Monday, June 04, 2007


What started out as just a snag had been pulled at, one small tug at a time, until the whole situation became hopelessly unraveled. I couldn’t tell you what the argument was about or how it had escalated to such dramatic proportions, but I can describe in detail the look of malice on his face, and the sickening sensation of failure that left me nauseous.

Mothering an oldest child is like riding a roller coaster for the very first time; the unknown intensifies your entire experience. That stomach dropping rush of barreling through the highs and the lows, euphoria mixed with terror, can never quite be duplicated again. No one in this world can tear at my heart like Elijah.

On that particular Friday morning two enormous hazel eyes stared me down with contempt. The boundary between mother and son had been smudged by the hurt we were each heaping upon the other with every word exchanged. All of us have limits, and buttons to be pushed. None are more qualified to find them both, than those who know us best. My son has a fierce sense of justice. If he feels he's been judged unfairly, he will not back down — even in the face of stern consequences. “You do not understand!” he repeated, over and over again, drowning out my attempted explanations. I knew, in the back of my mind, that I should cut it off right then and there, that we should separate and regroup. But I wanted respect, and an acknowledgment of wrongdoing. I was obsessed with dominating his defiant spirit.

When he ran to his bedroom and started up with the slamming of his dresser drawers, I knew exactly what he was doing, and to my shame I didn’t care. Emerging seconds later with a fully loaded backpack, he announced to me his plans of running away. “I’m leaving this place, and I’m never coming back!” My six-year-old, my baby boy, stood trembling before me, cheeks red and wet from fury mixed with sadness. A part of me was tempted to let him go, but as he reached for the doorknob I lowered my voice and the boom on this out of control situation. “Elijah, you will go to your room, put down that backpack and sit with me on this couch, do you understand?” Too tired to resist, he followed my orders, and now I started sniffling with emotion.

“We are a family,” I finally managed to mutter once both of us were seated, eye-to-eye. “For better or worse God put us together. We can feel angry, annoyed, and disheartened, but leaving is never an option! Love means sticking together, even when we don’t feel like it. Love is hard work and requires an awful lot of ‘I’m sorrys’ and forgiveness. You can be mad at me and I can be mad at you but we never give up, you got it?” As I held Elijah, I apologized for my part in the argument, for exasperating him instead of maintaining my composure. We agreed that threats of abandonment would not be tolerated. Two years later, that moment on our couch in Chicago remains significant to both of us. “Remember mom,” Elijah will ask out of nowhere, “when I wanted to run away?”

“I certainly do sweetheart. I certainly do.”

Sometimes I can’t quite grasp the miracle of God concerned with me. How is it possible that He has not permanently been turned off by my stupid behavior? But if I search no further than even two feet away, I can find hope in my love for Troy, Elijah, Priscilla, Benjamin, and Mary. My pack, united for better or worse, was brought together for the purpose of salvation. For here, right before me, are unlimited opportunities to experience the nonsensical fulfillment of giving without expecting anything in return. I learn, in the most practical of ways, that true love, divine love, does not leave, does not give up, and does not give in. Family keeps us humble, keeps us praying, and keeps us from drifting into the soul-numbing abyss of self-indulgence.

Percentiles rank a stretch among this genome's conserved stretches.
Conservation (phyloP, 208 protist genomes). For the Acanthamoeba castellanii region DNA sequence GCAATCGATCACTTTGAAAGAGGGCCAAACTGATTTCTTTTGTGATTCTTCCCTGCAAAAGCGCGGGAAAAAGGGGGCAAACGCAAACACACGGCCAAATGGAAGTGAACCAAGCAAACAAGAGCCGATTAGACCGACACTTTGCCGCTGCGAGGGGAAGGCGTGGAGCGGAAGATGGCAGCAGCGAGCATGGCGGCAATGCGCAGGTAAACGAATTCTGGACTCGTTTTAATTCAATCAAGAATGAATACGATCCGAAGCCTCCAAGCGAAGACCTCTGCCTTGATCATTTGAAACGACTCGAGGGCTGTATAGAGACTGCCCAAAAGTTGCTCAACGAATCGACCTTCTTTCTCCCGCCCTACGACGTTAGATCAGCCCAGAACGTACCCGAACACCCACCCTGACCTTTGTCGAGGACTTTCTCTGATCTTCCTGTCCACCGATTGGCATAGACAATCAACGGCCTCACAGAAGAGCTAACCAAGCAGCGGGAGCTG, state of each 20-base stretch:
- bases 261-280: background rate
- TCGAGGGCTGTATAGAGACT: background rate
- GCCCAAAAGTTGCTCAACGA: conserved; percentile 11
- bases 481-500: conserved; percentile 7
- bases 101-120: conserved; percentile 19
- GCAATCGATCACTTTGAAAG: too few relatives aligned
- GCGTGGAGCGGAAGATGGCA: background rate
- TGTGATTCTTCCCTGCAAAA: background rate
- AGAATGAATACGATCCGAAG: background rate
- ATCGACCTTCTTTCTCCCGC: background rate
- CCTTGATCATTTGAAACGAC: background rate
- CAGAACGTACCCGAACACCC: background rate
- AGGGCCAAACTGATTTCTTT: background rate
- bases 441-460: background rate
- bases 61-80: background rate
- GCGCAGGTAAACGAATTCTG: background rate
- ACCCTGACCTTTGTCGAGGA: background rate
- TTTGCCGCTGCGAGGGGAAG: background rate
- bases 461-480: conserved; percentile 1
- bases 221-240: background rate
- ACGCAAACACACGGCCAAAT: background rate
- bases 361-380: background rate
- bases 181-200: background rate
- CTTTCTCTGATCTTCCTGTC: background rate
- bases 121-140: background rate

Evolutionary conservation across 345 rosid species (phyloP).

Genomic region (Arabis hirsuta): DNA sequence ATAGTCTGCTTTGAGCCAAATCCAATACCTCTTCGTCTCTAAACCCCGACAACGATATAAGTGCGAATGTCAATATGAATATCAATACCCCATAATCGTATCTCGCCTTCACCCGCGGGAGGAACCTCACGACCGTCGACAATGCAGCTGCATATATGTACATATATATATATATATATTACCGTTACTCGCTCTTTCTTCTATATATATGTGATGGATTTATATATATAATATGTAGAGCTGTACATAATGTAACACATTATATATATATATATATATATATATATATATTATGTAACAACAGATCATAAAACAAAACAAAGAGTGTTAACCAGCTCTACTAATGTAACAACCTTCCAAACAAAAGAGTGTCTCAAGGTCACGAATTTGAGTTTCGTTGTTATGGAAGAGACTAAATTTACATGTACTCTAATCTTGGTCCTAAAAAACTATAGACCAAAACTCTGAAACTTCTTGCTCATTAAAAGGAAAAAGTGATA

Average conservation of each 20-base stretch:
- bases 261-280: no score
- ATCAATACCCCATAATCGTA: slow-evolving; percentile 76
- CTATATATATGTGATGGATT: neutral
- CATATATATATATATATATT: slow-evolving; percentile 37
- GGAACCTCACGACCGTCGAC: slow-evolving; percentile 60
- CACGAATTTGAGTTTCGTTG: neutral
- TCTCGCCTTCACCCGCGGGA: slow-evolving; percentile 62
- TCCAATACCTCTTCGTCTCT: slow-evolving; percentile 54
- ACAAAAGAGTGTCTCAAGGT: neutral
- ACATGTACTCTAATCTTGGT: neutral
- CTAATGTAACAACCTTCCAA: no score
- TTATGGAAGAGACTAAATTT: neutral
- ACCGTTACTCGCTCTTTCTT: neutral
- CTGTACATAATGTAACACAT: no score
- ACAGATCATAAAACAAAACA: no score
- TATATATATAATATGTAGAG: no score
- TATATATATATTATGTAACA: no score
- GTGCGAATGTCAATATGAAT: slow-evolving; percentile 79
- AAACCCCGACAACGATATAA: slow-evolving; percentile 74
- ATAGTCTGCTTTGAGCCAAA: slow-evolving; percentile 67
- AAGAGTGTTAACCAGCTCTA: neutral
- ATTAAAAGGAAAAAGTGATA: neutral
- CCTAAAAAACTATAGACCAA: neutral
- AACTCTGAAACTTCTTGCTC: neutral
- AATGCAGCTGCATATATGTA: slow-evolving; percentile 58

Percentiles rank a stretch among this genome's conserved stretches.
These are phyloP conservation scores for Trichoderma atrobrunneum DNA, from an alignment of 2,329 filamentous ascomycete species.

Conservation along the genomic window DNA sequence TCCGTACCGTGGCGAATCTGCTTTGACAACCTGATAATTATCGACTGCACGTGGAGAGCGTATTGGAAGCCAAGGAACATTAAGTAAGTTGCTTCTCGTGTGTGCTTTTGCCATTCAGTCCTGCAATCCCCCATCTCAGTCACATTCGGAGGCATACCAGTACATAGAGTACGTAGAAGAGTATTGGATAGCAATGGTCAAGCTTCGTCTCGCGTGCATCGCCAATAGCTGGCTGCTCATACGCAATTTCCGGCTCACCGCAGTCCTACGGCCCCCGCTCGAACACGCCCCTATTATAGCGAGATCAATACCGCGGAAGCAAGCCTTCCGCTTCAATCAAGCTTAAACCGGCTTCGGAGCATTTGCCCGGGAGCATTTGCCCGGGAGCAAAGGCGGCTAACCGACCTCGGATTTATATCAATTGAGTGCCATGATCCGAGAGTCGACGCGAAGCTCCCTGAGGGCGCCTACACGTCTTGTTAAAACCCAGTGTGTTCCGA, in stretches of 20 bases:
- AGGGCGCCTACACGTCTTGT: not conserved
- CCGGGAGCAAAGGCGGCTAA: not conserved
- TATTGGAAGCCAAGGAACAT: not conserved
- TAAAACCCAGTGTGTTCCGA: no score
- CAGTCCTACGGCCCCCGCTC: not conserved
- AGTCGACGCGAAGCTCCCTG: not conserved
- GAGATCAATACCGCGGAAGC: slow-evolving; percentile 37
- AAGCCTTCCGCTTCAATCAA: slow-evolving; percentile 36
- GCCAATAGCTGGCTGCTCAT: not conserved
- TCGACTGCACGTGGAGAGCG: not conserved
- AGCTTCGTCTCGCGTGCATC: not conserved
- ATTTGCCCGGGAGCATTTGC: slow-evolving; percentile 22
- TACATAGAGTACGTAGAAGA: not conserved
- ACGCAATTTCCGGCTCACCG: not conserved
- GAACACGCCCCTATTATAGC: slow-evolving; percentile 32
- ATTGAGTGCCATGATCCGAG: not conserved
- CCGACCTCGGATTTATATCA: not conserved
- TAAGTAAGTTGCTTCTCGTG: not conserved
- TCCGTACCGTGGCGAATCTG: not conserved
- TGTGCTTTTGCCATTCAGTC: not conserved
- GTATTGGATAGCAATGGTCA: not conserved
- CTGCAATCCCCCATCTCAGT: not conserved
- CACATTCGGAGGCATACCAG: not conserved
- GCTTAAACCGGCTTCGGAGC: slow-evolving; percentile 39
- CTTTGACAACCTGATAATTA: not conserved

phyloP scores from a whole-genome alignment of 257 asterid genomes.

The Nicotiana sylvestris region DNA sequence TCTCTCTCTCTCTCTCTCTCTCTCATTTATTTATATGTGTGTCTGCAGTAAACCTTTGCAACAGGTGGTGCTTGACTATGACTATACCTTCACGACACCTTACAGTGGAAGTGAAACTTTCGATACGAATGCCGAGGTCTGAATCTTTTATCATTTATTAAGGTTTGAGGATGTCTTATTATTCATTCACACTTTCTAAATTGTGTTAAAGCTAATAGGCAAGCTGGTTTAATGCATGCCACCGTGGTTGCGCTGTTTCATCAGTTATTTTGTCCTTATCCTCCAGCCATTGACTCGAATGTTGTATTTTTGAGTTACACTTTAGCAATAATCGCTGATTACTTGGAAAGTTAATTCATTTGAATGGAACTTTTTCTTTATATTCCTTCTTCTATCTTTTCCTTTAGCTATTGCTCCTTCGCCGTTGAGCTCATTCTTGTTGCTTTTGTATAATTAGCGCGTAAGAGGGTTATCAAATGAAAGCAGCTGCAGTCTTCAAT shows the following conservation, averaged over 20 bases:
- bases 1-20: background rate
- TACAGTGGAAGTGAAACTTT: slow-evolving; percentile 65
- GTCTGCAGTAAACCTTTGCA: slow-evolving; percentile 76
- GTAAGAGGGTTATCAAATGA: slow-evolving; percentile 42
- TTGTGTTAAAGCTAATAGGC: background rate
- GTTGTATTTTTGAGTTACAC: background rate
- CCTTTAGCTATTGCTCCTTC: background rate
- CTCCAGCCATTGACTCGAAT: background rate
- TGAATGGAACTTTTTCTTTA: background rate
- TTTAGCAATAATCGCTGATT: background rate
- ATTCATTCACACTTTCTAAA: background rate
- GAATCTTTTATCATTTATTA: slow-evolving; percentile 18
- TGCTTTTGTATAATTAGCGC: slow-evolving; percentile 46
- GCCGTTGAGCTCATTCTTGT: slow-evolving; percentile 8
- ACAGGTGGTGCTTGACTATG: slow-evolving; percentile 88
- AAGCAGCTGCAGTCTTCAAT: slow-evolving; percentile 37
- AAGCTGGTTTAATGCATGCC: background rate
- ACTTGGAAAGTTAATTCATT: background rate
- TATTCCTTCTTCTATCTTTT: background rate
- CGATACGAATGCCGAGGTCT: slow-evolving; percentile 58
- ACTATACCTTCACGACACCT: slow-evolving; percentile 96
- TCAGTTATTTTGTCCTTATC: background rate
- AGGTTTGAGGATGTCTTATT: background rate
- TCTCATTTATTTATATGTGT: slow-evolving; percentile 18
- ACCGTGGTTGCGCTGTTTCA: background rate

More than once, I have stared dumbfounded into the positive end of a pregnancy test. “I really don’t think I have the strength to do this again,” I said to Troy, to God, and to anyone else who made eye contact. Yet even in that, I found Love, providing just enough daily bread to keep me from dying of hunger, to keep me in remembrance of His presence in my life. On a daily basis I am overwhelmed by the eternal responsibility of raising children, but when they are sleeping, all curled in their beds as still as the night itself, I kiss each in turn, from youngest to oldest, thankful to tears for such beauty.

This blog, originally posted several months ago, will be aired this week of Ancient Faith Radio.

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Belladonna said...

I read this from a motel in New Mexico whre I've come to attend a sibling's wedding. My emotions have been swirling all day with difficult, painful feelings of loss and excluesion that always haunt me when I'm surrounded by my family of origin. After almost 50 years you'd think I'd get over expecting the dynamic between us to be different than it is. But alas, I keep hoping, and keep feeling bereft when reality does not match my deep heart desire of caring connection with those I share blood. It warms my heart to read of families with a different shape - one committed to going the distance and being true to one another no matter what. Showing that deep commitment to your kids is a priceless gift, made MORE so, not less, by the occassional bumps in the road. To know their mom will always love them no matter what is something that will carry them well through life's most trecherous storms..

Molly Sabourin said...

O-h-h, how nice to hear.
I still feel like a brand new mother in so many ways, feeling my way around in the dark. The light of experience from other women, is always appreciated!
Thank you.